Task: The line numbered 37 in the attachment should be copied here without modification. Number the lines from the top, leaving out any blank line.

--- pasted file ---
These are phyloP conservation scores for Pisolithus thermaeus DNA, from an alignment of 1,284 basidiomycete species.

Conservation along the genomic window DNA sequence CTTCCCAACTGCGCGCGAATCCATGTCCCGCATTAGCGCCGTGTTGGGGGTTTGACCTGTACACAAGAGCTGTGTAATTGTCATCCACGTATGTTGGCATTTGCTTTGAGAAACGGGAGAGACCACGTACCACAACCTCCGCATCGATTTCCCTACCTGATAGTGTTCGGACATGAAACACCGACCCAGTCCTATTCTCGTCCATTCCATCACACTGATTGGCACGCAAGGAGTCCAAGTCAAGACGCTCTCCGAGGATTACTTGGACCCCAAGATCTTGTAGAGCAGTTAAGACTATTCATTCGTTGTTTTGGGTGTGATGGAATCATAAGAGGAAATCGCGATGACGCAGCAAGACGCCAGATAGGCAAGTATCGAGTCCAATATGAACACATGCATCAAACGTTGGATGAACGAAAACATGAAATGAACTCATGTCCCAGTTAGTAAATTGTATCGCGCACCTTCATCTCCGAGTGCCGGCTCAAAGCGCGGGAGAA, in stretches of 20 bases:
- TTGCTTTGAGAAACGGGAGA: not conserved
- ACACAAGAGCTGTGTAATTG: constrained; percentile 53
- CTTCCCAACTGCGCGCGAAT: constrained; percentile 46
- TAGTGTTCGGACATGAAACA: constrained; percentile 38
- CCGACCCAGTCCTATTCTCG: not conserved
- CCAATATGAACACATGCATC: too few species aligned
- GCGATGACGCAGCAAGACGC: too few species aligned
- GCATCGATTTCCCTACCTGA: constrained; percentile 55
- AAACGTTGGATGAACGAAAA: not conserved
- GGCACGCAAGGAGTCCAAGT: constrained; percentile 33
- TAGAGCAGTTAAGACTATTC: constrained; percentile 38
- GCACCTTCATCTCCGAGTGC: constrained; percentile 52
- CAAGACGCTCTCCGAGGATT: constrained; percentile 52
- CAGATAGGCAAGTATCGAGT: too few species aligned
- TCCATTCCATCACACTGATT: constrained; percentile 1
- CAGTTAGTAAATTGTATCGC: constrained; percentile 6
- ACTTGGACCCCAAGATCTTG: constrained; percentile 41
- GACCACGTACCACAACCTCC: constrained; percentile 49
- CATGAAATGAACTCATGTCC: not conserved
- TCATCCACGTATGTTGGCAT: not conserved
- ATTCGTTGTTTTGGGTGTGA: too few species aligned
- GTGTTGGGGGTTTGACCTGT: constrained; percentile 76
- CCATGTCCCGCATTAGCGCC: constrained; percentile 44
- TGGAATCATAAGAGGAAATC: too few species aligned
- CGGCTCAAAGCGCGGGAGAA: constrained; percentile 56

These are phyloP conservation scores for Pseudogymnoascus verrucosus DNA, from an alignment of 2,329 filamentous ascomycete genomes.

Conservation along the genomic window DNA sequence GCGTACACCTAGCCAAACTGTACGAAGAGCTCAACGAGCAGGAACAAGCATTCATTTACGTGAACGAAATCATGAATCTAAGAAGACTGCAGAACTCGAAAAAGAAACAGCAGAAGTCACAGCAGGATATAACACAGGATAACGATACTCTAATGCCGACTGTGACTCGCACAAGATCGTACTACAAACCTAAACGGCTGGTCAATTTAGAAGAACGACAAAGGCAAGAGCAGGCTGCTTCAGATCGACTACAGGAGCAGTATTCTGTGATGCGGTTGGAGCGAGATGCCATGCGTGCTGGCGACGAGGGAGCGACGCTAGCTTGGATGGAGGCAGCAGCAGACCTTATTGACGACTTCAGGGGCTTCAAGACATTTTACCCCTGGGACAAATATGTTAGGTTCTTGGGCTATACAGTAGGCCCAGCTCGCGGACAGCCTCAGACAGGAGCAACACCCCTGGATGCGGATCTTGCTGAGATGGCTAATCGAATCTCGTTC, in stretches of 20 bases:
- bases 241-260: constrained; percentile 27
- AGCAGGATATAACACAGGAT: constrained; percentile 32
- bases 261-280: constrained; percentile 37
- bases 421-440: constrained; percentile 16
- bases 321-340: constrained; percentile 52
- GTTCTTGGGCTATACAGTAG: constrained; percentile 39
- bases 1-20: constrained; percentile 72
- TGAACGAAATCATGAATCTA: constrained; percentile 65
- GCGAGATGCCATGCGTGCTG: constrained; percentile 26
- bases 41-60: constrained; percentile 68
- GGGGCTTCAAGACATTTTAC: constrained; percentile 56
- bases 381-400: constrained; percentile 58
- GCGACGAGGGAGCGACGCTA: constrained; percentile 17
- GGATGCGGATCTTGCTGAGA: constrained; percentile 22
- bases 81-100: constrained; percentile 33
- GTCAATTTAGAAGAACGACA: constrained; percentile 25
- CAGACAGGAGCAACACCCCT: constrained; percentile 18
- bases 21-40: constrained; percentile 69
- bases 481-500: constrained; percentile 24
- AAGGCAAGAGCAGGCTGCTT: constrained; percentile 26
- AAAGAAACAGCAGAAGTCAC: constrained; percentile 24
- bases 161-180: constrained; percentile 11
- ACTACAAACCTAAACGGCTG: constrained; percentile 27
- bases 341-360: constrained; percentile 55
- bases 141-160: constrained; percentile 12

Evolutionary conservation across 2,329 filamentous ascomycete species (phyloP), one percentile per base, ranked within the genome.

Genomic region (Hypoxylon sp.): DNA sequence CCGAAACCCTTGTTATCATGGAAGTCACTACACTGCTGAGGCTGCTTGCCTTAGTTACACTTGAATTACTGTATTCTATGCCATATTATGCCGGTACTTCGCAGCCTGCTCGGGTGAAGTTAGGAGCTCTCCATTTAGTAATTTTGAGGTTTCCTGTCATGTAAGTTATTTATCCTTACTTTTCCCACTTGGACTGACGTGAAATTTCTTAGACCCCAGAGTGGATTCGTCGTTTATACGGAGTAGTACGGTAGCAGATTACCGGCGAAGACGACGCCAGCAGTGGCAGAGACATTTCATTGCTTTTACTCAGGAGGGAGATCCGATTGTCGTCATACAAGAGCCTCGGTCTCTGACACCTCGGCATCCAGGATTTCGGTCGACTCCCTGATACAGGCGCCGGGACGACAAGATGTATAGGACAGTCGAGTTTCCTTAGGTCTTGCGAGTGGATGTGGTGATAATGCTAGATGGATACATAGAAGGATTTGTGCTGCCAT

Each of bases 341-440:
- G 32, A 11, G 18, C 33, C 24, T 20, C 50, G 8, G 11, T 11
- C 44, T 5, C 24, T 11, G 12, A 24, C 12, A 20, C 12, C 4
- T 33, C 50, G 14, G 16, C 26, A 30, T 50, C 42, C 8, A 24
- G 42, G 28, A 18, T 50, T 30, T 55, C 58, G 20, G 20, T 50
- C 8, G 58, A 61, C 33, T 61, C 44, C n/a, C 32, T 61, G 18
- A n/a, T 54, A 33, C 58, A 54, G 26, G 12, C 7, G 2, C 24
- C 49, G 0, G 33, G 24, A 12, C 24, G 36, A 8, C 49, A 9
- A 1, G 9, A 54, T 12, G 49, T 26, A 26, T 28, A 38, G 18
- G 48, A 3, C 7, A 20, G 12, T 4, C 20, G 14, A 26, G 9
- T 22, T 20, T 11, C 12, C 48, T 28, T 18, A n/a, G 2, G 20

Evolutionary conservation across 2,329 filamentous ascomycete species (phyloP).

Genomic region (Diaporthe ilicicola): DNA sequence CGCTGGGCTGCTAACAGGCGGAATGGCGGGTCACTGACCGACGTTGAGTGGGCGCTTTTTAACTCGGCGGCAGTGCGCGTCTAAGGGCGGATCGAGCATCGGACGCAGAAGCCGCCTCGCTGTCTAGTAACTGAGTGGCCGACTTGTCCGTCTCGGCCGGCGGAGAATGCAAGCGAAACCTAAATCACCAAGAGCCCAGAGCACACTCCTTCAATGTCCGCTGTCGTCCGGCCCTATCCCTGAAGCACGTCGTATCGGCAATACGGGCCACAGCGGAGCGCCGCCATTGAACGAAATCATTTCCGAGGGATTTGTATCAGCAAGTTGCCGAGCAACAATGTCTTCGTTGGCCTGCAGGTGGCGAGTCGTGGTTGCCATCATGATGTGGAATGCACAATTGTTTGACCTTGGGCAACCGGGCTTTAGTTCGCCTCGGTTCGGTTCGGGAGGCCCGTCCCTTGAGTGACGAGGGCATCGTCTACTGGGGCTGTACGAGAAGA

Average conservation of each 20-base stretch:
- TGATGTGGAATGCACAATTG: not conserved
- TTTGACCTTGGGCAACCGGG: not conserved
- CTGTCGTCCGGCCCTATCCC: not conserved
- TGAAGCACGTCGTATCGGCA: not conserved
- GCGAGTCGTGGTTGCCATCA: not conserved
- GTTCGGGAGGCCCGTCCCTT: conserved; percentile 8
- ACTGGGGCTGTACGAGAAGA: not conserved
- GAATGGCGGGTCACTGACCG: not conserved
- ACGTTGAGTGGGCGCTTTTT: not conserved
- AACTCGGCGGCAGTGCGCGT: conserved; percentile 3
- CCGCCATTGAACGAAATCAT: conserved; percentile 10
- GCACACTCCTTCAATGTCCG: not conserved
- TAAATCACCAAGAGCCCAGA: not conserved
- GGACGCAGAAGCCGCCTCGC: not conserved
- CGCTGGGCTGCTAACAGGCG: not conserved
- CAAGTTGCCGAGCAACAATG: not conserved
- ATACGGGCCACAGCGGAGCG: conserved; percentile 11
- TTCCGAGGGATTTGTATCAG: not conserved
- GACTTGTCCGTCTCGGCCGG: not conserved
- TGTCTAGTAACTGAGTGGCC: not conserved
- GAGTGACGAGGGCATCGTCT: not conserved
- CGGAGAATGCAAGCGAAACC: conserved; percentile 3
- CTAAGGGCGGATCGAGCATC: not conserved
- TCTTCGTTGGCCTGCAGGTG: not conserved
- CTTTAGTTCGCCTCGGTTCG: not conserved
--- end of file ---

- TGAACGAAATCATGAATCTA: constrained; percentile 65